Smart -- sunflower mutant population and reverse genetic tool for crop improvement

Kumar, Anish PK
Boualem, Adnane
Bhattacharya, Anjanabha
Parikh, Seema
Desai, Nirali
Zambelli, Andres
Leon, Alberto
Chatterjee, Manash
Bendahmane, Abdelhafid
Kumar, Anish PK; Boualem, Adnane; Bhattacharya, Anjanabha; Parikh, Seema; Desai, Nirali; Zambelli, Andres; Leon, Alberto; Chatterjee, Manash; Bendahmane, Abdelhafid (2013). Smart -- sunflower mutant population and reverse genetic tool for crop improvement. BMC Plant Biology 13 ,
Background: Sunflower (Helianthus annuus L.) is an important oilseed crop grown widely in various areas of the world. Classical genetic studies have been extensively undertaken for the improvement of this particular oilseed crop. Pertaining to this endeavor, we developed a "chemically induced mutated genetic resource for detecting SNP by TILLING" in sunflower to create new traits. Results: To optimize the EMS mutagenesis, we first conducted a "kill curve" analysis with a range of EMS dose from 0.5% to 3%. Based on the observed germination rate, a 50% survival rate i.e. LD50, treatment with 0.6% EMS for 8 hours was chosen to generate 5,000 M2 populations, out of which, 4,763 M3 plants with fertile seed set. Phenotypic characterization of the 5,000 M2 mutagenised lines were undertaken to assess the mutagenesis quality and to identify traits of interest. In the M2 population, about 1.1% of the plants showed phenotypic variations. The sunflower TILLING platform was setup using Endo-1-nuclease as mismatch detection system coupled with an eight fold DNA pooling strategy. As proof-of-concept, we screened the M2 population for induced mutations in two genes related to fatty acid biosynthesis, FatA an acyl-ACP thioesterase and SAD the stearoyl-ACP desaturase and identified a total of 26 mutations. Conclusion: Based on the TILLING of FatA and SAD genes, we calculated the overall mutation rate to one mutation every 480 kb, similar to other report for this crop so far. As sunflower is a plant model for seed oil biosynthesis, we anticipate that the developed genetic resource will be a useful tool to identify novel traits for sunflower crop improvement.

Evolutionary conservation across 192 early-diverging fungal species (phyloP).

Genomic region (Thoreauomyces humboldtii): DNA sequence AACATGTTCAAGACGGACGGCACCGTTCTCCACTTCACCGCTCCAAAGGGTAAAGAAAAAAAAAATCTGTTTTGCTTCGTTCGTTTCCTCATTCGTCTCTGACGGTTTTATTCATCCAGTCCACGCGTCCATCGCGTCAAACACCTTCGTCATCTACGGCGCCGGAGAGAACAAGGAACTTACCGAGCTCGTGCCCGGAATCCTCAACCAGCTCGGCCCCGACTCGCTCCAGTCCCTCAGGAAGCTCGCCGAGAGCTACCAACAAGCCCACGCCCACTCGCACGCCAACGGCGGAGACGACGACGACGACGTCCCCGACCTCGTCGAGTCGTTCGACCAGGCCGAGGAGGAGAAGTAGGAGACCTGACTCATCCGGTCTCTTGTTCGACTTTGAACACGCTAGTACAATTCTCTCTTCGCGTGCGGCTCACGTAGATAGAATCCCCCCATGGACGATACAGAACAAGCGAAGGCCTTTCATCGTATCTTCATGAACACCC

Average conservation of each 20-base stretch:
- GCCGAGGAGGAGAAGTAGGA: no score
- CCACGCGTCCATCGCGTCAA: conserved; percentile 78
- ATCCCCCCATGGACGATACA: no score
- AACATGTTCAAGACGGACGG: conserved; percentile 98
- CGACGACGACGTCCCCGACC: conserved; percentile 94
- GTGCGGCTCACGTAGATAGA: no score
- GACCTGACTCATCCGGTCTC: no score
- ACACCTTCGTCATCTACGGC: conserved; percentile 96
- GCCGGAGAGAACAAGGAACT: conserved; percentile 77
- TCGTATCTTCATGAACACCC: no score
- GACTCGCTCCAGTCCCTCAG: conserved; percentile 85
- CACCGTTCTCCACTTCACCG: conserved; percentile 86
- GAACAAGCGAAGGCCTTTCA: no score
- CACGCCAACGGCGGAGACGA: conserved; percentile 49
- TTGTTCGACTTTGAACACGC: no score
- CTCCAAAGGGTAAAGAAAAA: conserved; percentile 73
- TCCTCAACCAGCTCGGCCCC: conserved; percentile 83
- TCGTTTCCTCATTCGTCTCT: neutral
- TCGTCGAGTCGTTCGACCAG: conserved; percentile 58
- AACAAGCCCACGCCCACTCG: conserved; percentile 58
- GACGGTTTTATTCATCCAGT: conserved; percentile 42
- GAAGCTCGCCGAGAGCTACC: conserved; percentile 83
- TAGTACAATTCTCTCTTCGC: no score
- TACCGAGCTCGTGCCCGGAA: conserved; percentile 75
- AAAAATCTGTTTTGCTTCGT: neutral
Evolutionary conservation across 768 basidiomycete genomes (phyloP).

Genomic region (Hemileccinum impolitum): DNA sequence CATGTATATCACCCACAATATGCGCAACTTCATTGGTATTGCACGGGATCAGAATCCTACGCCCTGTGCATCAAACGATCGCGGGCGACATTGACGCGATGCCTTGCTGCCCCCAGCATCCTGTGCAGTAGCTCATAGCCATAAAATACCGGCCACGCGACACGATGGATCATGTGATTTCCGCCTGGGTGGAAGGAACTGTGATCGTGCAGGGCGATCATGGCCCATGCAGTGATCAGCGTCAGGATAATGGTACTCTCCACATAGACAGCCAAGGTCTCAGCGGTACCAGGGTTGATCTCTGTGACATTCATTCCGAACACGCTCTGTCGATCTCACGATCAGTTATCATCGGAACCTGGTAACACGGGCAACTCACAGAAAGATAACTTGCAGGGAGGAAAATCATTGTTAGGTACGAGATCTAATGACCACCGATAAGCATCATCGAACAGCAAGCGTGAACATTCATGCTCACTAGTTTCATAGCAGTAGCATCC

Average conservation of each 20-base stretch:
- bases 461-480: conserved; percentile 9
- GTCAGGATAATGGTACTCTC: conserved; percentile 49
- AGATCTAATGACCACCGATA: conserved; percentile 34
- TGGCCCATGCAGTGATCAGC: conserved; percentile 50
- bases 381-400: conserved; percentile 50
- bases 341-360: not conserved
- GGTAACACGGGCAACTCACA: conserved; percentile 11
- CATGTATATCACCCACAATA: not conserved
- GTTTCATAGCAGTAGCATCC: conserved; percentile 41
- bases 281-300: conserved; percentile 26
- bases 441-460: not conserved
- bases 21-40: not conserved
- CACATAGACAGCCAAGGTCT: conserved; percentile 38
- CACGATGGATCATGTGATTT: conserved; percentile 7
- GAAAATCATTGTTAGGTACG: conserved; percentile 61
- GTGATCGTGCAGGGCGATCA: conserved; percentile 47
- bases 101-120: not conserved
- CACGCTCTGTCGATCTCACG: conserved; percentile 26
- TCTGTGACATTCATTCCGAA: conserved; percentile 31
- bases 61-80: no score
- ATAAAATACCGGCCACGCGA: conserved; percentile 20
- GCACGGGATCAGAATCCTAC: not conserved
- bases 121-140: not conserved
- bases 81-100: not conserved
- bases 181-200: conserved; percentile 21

Springer Nature
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Attribution-NonCommercial-NoDerivs 3.0 Ireland